… I believed that God would ultimately reward people for being excellent to each other and that all the rest was just details…

      Here we come to definitions. Apparently “ultimately” means rewarding people here and now, not someday, somewhere? Fact is, quite a bit of what you hear from Prophets today (let’s not bring up the “how much, percentage wise” question and concentrate on the core) is not directly from God, but from the culture they grew up in. IOW, they are actually “philosophies of men” but also sometimes even worse; they are the “unthinkingness and knee-jerk reactionness” (if you permit me to invent an expression I haven’t seen anywhere?) of men. That is true for all prophets, dead or alive. They have and will pick up things from surrounding culture and only change their views after clear directives they strongly believe to come from God.

      And I think that’s how “belief” or “faith” is more or less defined: You can not present empirical evidence to convince those who disagree. The only thing is to pray for ourselves and others to find the truth and be humble about telling what our belief/faith is. Belligerence and condemnation has no place in that discussion, but the culture seems to have taken a turn to a more aggressive, combative, strident etc. direction in that the most popular shows tend to be those that strongly mock those, who think/believe otherwise, one way or the other.

      It’s not much better, either, if one’s mockery sounds more intelligent than the other guys’, IMO.

      …[W]hat is the debate even about? Surely you’re not worried about them not being able to procreate? What is it that worries Mormons so much about gay couples? All this rhetoric about defending the family. From what? From people who want to have families?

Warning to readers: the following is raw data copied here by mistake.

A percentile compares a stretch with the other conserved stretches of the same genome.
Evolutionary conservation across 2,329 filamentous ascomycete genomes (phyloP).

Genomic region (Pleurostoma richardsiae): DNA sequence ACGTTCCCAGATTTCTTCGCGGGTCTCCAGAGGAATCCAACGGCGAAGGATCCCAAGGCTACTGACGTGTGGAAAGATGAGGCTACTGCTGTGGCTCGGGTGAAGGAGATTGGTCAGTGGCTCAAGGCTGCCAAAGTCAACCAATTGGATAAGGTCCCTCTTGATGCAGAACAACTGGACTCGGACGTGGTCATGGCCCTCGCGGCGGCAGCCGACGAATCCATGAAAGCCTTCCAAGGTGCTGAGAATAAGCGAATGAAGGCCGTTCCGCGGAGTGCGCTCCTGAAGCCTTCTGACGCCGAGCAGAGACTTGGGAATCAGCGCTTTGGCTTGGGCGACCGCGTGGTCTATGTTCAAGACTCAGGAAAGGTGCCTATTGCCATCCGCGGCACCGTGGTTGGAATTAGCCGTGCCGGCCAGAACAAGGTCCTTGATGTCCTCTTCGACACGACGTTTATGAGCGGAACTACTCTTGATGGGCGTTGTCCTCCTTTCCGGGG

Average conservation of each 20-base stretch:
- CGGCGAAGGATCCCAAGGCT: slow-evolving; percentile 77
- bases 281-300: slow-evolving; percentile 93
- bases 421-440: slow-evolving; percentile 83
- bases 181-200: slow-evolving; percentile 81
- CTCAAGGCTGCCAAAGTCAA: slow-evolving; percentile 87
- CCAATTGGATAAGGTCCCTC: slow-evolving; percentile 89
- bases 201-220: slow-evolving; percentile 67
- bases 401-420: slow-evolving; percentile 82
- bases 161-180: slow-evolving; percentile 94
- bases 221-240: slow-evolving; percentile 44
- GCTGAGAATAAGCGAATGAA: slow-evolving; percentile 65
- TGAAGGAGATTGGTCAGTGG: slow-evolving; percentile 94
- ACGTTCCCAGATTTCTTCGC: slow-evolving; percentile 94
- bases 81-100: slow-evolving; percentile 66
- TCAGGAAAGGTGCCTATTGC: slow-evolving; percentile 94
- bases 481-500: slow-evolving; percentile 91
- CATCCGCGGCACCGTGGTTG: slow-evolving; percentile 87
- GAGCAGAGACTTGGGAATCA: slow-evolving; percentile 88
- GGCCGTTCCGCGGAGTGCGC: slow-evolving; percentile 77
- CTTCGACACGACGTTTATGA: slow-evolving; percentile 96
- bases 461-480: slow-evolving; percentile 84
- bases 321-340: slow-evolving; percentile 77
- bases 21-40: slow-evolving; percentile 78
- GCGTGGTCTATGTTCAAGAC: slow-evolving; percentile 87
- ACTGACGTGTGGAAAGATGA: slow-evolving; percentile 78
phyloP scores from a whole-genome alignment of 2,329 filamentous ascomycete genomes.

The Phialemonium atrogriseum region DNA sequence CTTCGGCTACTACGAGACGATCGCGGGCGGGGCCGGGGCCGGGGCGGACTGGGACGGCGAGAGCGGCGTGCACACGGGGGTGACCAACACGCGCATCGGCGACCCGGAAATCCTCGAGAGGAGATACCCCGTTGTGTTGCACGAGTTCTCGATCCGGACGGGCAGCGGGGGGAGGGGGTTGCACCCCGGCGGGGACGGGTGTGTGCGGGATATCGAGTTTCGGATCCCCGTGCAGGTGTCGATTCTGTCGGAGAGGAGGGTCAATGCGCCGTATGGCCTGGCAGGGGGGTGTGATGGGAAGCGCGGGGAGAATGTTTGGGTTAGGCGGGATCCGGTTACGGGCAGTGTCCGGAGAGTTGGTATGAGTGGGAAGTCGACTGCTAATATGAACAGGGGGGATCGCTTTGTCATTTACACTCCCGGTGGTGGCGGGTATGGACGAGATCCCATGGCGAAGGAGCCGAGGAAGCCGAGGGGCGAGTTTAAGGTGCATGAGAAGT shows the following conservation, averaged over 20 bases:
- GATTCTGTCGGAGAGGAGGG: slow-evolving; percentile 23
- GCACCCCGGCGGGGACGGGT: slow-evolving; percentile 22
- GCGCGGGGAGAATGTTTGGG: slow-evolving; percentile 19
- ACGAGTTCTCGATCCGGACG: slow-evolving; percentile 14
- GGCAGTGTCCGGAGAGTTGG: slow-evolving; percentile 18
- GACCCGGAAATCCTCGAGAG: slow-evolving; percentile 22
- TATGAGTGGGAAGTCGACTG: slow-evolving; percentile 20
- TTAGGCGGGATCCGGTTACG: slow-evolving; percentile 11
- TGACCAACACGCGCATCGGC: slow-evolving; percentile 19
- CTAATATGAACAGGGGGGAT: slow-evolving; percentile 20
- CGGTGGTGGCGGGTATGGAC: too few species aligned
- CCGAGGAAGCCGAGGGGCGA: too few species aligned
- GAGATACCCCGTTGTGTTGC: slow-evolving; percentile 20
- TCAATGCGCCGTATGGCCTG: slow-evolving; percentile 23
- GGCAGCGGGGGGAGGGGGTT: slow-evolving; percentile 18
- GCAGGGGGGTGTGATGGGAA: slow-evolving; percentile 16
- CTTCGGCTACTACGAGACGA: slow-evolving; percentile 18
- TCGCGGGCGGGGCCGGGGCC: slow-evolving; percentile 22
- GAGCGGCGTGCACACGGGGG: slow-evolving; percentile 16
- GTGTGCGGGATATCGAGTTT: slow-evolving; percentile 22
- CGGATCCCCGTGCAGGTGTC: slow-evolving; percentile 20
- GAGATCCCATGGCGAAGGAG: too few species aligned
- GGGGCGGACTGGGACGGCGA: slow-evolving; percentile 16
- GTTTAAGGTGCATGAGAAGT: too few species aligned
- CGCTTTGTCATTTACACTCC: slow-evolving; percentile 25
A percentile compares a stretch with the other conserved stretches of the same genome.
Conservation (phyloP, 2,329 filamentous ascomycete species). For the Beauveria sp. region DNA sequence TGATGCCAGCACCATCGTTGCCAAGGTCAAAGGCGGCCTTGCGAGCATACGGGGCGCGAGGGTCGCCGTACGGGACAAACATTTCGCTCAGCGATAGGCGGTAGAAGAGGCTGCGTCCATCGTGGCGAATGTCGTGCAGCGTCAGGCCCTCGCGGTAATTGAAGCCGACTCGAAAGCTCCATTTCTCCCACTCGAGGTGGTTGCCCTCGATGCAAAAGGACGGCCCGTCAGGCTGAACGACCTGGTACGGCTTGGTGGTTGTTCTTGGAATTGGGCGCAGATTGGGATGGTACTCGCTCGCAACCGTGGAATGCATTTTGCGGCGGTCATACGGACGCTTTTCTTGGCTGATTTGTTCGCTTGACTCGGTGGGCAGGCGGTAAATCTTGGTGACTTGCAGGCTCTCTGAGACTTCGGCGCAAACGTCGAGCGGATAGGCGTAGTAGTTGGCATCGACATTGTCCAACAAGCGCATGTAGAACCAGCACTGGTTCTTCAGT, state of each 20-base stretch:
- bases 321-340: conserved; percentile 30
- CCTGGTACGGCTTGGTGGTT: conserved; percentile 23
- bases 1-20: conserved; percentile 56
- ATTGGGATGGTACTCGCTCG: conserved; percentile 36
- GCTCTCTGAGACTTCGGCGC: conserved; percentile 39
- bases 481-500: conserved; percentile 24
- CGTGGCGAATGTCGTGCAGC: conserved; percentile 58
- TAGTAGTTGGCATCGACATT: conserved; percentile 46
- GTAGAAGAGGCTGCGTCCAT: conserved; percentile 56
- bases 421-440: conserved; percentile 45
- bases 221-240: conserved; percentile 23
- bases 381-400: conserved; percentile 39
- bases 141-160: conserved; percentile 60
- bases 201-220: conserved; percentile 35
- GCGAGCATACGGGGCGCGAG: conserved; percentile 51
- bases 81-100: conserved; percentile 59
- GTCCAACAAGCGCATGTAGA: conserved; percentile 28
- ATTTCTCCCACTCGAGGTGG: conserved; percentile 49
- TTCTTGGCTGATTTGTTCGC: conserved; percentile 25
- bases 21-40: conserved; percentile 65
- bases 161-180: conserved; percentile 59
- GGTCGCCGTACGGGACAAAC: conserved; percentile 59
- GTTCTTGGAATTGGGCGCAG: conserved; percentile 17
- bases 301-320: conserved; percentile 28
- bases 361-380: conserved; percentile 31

The question there is: What kind of families, based on what; and how does it affect the right of believers to follow their convictions? I think it’s more hurtful to send death threats and vulgar/offending messages (in one way or the other) to people who defend their beliefs, than to say, that “I don’t think we should be doing that as of now.” And, perhaps, by doing that, define “marriage” as something between man and woman. Does it actually stop any gay couple from having the rights of inheritance, support and care decisions any more than “not being married (to each other)” doesn’t give me a word in the care decisions of my sister. And I mean a situation where domestic partnership or whatever you call it is otherwise equal to “marriage” before the law; I feel that we sort of have a “prior art” case if you like–if someone wanted to trademark the word “Marriage”, who would be the one who used and defined it first?

      I don’t mean to be smart-alecky, just reminding about how we define other words in courts… (Only Bayer can call it “Aspirin” is one of those–try selling your own concoction as “Coca-Cola”!)

      People think that their beliefs have to be respected simply by virtue of the fact that they are beliefs.

      Well, exactly. People on both sides think the same way: Just because I/we/the majority believe differently, you have to change change what you mean by the word or ordinance. It’s not as if the latest scientific evidence has cleared all hindrances from understanding the affects of nature/nurture question (epigenomics, microbiomics, etc., anyone?). I’m not just throwing words around; these actually are things that strongly influence our gene expressions, so that “inheritance” of personal traits (such as sexual identification/orientation–I don’t know of any evidence that it is all about your physical body, which you can not control one way or the other in any case) is anything but clear.

      In other words, “we live in a deterministic Universe, where all of our actions are immediate and predetermined reactions to ours and others’ previous actions” and we have no choice about it. Thus, I have no choice whatsoever to choose what I believe in… and we’re both on the same side of the real argument: “Because that’s what feels right to me.”

      I see it as an unfortunate consequence of a religion setting itself up as having figured out the meaning of life, the universe, and everything, the answers to all questions, and then suddenly finding itself in contradiction to reality.

      I’m purposefully being dense here, when I ask: “Do you know and understand, and have you evaluated with scientific understanding, all the evidence and their conclusions about the question?”

      It sounds like you have pre-determined that some of us, who think that “Marriage” should still be defined as a union between man and woman, are categorically on the side of evil or at least on the wrong side and, by virtue of being “wrong”, their opinion/belief is inherently evil.